Future complicated for Russian biotech

Despite technological advances, Russia has been unable to build a biotech industry because of its inability to scale up production of biotech and pharmaceutical products.

Drawing by Konstantin Maler. Click to enlarge

Together with IT and nanotechnology, biotech is one of the most important and fastest-growing elements of the world economy. The world biotech market is estimated to reach $2 trillion by 2025. By developing biotech today, countries are laying the foundation for their own long-term economic growth. But whereas Russian scientists have made famous and widely recognized accomplishments in IT and nanotech, biotech has only recently become a focus of attention for the Russian authorities.

In April 2012, the government approved a comprehensive biotech development strategy for the period until 2020 called BIO2020, which consolidates the resources of a plethora of government structures to tackle the challenge of speeding up Russian biotech development. The government strives to make the bioeconomy in Russia worth 1 percent of GDP in 2020 and at least 3 percent by 2030.

In November 2012, the Russian government created a working group on biotech development chaired by Deputy Prime Minister Arkady Dvorkovich. However, Russia cannot develop the bioeconomy without the active participation of large industrial corporations,and very little has been done in Russia in this field. The leading public and private corporations have yet to become notable players in the biotech segment of the market; therefore, the government is dominating it.

As part of the state program Pharma 2020, in 2013 the Russian Industry and Trade Ministry established a scientific and technical council to identify biotech development priorities in Russia and to allocate grants to support breakthrough research. Today Russia manufactures biotech products in small batches. The country lacks a system for scaling up scientific biotech developments for the purpose of industrial output, as well as other elements of the bioeconomy needed to translate scientific discoveries into commercial products.

Russia is planning to construct some 10 factories to produce biotech biogenerics by 2020, with total investment estimated at about 10 billion rubles. However, in its current state, Russian biotech is falling behind in terms of production volumes and speed in comparison with the global leaders.

Nevertheless, Russian scientists have made a significant contribution to global biotech development. Russia has developed monoclonal antibodies, vaccines against several dangerous infections, long-acting drugs, and genetically engineered strains that produce amino acids and vitamins. Russian scientists’ work on an Ebola vaccine has successfully undergone preclinical trials and is ready for use. Additionally, over the past two decades, Russia has formed several recognized schools to develop HIV vaccines. The DNA-4 vaccine is undergoing the second phase of clinical testing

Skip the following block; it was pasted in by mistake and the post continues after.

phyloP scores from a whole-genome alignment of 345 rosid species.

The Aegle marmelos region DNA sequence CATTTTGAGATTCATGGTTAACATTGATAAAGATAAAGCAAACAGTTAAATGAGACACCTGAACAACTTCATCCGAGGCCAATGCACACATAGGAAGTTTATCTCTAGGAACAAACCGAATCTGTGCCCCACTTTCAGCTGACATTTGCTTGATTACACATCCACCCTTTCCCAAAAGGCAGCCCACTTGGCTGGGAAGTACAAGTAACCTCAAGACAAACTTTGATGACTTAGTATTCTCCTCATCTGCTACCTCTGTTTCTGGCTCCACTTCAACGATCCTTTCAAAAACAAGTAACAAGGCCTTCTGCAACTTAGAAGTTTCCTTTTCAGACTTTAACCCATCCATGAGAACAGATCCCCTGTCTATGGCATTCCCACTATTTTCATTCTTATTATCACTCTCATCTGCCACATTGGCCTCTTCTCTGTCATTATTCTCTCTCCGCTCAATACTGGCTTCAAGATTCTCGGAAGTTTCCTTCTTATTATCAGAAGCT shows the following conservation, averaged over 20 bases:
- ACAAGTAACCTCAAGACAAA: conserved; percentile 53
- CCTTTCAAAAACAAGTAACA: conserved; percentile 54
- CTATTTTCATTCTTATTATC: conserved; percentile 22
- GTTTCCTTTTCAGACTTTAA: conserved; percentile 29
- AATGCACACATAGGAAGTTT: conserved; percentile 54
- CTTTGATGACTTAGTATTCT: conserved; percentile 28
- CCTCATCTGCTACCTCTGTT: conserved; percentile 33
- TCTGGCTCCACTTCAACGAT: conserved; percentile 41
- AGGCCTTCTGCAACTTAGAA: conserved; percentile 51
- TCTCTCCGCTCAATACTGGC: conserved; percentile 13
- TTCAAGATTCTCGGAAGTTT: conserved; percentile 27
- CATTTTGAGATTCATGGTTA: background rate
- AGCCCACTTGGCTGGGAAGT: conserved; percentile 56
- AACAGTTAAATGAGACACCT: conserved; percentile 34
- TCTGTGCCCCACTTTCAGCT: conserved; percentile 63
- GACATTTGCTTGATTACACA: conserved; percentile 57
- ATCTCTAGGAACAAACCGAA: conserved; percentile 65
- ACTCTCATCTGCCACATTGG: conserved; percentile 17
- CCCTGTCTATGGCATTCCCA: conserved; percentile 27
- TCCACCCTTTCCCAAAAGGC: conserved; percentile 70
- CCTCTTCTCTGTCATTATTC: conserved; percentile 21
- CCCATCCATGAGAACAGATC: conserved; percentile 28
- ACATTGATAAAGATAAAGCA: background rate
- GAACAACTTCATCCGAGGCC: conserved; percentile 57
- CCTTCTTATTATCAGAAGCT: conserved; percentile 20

The key problems standing in the way of Russian biotech development are the lag in the country’s research and tech production base, low demand for biotech developments, high barriers to entry for biotech products on the world market, insufficient investment, and the risk that Russia will turn into a source of raw materials for world biotech leaders. And these problems existed before the economic sanctions imposed against Russia by the United States and its allies in the spring of 2014 in connection with the Ukraine crisis. The long-term consequences of the sanctions will undoubtedly be negative. Cross-border ties between scientists and research centers are being severed, and cooperation in joint research is becoming less effective. As a result, Russia will be forced to pursue a “national model” for the biotech economy. In light of how quickly biotech is developing and how intense competition is for entering the market for innovative products, this strategy serves as collateral against inevitable losses in the future.

But isolation isn’t the answer. Russia needs to remain an open economy and a part of the global liberalized trade system. Scientific contact needs to be developed with international partners, and intellectual property rights need to be protected. The government needs to support both basic and applied research. Big business needs to become a key player in bringing biotech achievements to market. If these challenges are met, Russia will be able to occupy a distinguished position in the modern global economy, in which biotech will be a key element.

Stanislav Tkachenko is a professor at the School of International Relations at St. Petersburg State University.

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